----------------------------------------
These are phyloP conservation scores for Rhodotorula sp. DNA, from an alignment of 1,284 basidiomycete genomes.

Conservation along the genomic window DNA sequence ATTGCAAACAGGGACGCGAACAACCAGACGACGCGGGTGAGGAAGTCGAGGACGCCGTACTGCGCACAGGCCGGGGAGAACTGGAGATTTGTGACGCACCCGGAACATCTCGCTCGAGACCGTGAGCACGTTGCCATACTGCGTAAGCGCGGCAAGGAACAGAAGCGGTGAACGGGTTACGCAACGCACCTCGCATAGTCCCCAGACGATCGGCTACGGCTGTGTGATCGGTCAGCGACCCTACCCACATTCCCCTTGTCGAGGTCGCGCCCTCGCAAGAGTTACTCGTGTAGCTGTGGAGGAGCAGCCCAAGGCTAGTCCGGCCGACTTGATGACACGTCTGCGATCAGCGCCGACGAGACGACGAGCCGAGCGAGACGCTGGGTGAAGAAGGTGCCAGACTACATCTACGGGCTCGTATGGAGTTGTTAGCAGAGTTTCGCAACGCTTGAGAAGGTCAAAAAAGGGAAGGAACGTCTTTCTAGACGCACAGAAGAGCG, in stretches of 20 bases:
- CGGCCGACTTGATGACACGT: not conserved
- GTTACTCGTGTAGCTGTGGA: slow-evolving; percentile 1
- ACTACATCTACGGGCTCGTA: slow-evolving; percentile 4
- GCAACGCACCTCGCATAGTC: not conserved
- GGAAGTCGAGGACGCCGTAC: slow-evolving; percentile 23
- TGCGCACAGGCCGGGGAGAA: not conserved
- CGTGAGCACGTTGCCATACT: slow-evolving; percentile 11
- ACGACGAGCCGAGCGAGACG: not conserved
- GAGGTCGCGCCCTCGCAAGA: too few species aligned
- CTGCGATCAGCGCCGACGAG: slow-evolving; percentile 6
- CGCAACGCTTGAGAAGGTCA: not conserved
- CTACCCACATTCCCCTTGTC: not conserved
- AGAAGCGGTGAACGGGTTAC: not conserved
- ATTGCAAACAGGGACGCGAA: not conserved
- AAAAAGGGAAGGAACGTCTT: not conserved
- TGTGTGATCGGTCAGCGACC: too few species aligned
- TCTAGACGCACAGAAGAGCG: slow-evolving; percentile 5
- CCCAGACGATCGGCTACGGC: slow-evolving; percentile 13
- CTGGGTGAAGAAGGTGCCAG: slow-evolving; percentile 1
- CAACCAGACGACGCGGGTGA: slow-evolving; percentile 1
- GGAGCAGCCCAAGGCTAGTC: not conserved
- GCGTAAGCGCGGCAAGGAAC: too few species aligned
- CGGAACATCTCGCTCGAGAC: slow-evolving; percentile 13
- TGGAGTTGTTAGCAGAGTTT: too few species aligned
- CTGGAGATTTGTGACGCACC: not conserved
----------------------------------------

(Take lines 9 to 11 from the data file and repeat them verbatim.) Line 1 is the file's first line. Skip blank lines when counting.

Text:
- CGTGAGCACGTTGCCATACT: slow-evolving; percentile 11
- ACGACGAGCCGAGCGAGACG: not conserved
- GAGGTCGCGCCCTCGCAAGA: too few species aligned